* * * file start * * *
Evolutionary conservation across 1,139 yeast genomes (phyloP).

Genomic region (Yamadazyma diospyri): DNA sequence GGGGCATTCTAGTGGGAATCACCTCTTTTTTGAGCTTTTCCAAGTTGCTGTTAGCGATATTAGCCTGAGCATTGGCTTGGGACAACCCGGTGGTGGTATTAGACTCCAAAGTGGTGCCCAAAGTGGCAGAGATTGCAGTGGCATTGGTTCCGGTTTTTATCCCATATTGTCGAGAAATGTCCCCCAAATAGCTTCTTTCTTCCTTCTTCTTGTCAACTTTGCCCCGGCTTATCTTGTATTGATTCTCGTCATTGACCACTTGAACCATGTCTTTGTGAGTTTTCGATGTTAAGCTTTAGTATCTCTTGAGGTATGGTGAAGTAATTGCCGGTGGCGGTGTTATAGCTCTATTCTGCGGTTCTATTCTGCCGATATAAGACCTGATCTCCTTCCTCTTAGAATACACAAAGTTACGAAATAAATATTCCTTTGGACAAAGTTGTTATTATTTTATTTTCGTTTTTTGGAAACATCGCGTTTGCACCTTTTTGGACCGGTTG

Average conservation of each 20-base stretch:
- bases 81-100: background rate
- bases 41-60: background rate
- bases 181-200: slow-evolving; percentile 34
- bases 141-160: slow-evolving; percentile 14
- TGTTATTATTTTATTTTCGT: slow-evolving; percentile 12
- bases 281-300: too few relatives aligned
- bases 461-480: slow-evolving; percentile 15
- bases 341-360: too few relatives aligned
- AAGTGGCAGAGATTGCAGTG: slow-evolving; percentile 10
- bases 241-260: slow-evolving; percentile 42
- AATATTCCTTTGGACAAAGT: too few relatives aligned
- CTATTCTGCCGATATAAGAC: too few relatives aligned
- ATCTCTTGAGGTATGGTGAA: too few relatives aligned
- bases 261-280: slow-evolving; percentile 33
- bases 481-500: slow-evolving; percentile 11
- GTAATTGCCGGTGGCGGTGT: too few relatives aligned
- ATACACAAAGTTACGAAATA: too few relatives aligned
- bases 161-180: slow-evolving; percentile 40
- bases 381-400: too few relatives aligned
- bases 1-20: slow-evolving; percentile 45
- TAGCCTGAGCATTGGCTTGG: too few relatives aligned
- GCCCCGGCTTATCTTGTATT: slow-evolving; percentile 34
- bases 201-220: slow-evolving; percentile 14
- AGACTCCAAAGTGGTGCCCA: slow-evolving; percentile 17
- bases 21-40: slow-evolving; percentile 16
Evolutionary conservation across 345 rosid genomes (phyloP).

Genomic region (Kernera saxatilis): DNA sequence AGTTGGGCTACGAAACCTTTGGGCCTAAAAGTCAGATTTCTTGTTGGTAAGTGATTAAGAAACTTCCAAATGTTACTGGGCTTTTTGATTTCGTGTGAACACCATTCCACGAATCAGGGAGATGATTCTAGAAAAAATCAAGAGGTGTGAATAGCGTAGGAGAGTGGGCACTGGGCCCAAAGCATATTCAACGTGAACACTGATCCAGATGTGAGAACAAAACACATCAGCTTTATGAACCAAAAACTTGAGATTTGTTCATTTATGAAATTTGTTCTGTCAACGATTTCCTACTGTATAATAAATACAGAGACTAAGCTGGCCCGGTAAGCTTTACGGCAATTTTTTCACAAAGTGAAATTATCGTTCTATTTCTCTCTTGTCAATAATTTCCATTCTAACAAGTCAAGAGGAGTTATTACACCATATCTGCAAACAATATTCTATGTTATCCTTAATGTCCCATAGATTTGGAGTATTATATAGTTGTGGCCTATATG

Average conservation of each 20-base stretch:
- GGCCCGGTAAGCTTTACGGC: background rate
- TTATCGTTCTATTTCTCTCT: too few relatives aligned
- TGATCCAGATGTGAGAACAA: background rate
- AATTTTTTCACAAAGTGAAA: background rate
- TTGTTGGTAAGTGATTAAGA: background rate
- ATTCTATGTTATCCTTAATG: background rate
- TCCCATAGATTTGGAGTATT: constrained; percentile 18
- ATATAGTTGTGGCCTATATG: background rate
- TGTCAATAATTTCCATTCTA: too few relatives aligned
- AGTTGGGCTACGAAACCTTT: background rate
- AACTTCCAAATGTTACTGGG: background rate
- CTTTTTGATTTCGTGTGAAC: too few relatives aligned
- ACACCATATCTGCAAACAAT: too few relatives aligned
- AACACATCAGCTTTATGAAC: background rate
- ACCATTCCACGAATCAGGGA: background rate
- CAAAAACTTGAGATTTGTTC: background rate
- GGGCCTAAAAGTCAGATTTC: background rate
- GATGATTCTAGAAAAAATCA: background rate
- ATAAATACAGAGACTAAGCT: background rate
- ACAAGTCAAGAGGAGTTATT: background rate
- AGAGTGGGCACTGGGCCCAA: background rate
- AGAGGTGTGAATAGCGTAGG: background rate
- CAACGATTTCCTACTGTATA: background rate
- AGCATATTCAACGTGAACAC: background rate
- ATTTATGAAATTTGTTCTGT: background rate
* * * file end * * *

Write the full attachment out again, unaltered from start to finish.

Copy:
Evolutionary conservation across 1,139 yeast genomes (phyloP).

Genomic region (Yamadazyma diospyri): DNA sequence GGGGCATTCTAGTGGGAATCACCTCTTTTTTGAGCTTTTCCAAGTTGCTGTTAGCGATATTAGCCTGAGCATTGGCTTGGGACAACCCGGTGGTGGTATTAGACTCCAAAGTGGTGCCCAAAGTGGCAGAGATTGCAGTGGCATTGGTTCCGGTTTTTATCCCATATTGTCGAGAAATGTCCCCCAAATAGCTTCTTTCTTCCTTCTTCTTGTCAACTTTGCCCCGGCTTATCTTGTATTGATTCTCGTCATTGACCACTTGAACCATGTCTTTGTGAGTTTTCGATGTTAAGCTTTAGTATCTCTTGAGGTATGGTGAAGTAATTGCCGGTGGCGGTGTTATAGCTCTATTCTGCGGTTCTATTCTGCCGATATAAGACCTGATCTCCTTCCTCTTAGAATACACAAAGTTACGAAATAAATATTCCTTTGGACAAAGTTGTTATTATTTTATTTTCGTTTTTTGGAAACATCGCGTTTGCACCTTTTTGGACCGGTTG

Average conservation of each 20-base stretch:
- bases 81-100: background rate
- bases 41-60: background rate
- bases 181-200: slow-evolving; percentile 34
- bases 141-160: slow-evolving; percentile 14
- TGTTATTATTTTATTTTCGT: slow-evolving; percentile 12
- bases 281-300: too few relatives aligned
- bases 461-480: slow-evolving; percentile 15
- bases 341-360: too few relatives aligned
- AAGTGGCAGAGATTGCAGTG: slow-evolving; percentile 10
- bases 241-260: slow-evolving; percentile 42
- AATATTCCTTTGGACAAAGT: too few relatives aligned
- CTATTCTGCCGATATAAGAC: too few relatives aligned
- ATCTCTTGAGGTATGGTGAA: too few relatives aligned
- bases 261-280: slow-evolving; percentile 33
- bases 481-500: slow-evolving; percentile 11
- GTAATTGCCGGTGGCGGTGT: too few relatives aligned
- ATACACAAAGTTACGAAATA: too few relatives aligned
- bases 161-180: slow-evolving; percentile 40
- bases 381-400: too few relatives aligned
- bases 1-20: slow-evolving; percentile 45
- TAGCCTGAGCATTGGCTTGG: too few relatives aligned
- GCCCCGGCTTATCTTGTATT: slow-evolving; percentile 34
- bases 201-220: slow-evolving; percentile 14
- AGACTCCAAAGTGGTGCCCA: slow-evolving; percentile 17
- bases 21-40: slow-evolving; percentile 16
Evolutionary conservation across 345 rosid genomes (phyloP).

Genomic region (Kernera saxatilis): DNA sequence AGTTGGGCTACGAAACCTTTGGGCCTAAAAGTCAGATTTCTTGTTGGTAAGTGATTAAGAAACTTCCAAATGTTACTGGGCTTTTTGATTTCGTGTGAACACCATTCCACGAATCAGGGAGATGATTCTAGAAAAAATCAAGAGGTGTGAATAGCGTAGGAGAGTGGGCACTGGGCCCAAAGCATATTCAACGTGAACACTGATCCAGATGTGAGAACAAAACACATCAGCTTTATGAACCAAAAACTTGAGATTTGTTCATTTATGAAATTTGTTCTGTCAACGATTTCCTACTGTATAATAAATACAGAGACTAAGCTGGCCCGGTAAGCTTTACGGCAATTTTTTCACAAAGTGAAATTATCGTTCTATTTCTCTCTTGTCAATAATTTCCATTCTAACAAGTCAAGAGGAGTTATTACACCATATCTGCAAACAATATTCTATGTTATCCTTAATGTCCCATAGATTTGGAGTATTATATAGTTGTGGCCTATATG

Average conservation of each 20-base stretch:
- GGCCCGGTAAGCTTTACGGC: background rate
- TTATCGTTCTATTTCTCTCT: too few relatives aligned
- TGATCCAGATGTGAGAACAA: background rate
- AATTTTTTCACAAAGTGAAA: background rate
- TTGTTGGTAAGTGATTAAGA: background rate
- ATTCTATGTTATCCTTAATG: background rate
- TCCCATAGATTTGGAGTATT: constrained; percentile 18
- ATATAGTTGTGGCCTATATG: background rate
- TGTCAATAATTTCCATTCTA: too few relatives aligned
- AGTTGGGCTACGAAACCTTT: background rate
- AACTTCCAAATGTTACTGGG: background rate
- CTTTTTGATTTCGTGTGAAC: too few relatives aligned
- ACACCATATCTGCAAACAAT: too few relatives aligned
- AACACATCAGCTTTATGAAC: background rate
- ACCATTCCACGAATCAGGGA: background rate
- CAAAAACTTGAGATTTGTTC: background rate
- GGGCCTAAAAGTCAGATTTC: background rate
- GATGATTCTAGAAAAAATCA: background rate
- ATAAATACAGAGACTAAGCT: background rate
- ACAAGTCAAGAGGAGTTATT: background rate
- AGAGTGGGCACTGGGCCCAA: background rate
- AGAGGTGTGAATAGCGTAGG: background rate
- CAACGATTTCCTACTGTATA: background rate
- AGCATATTCAACGTGAACAC: background rate
- ATTTATGAAATTTGTTCTGT: background rate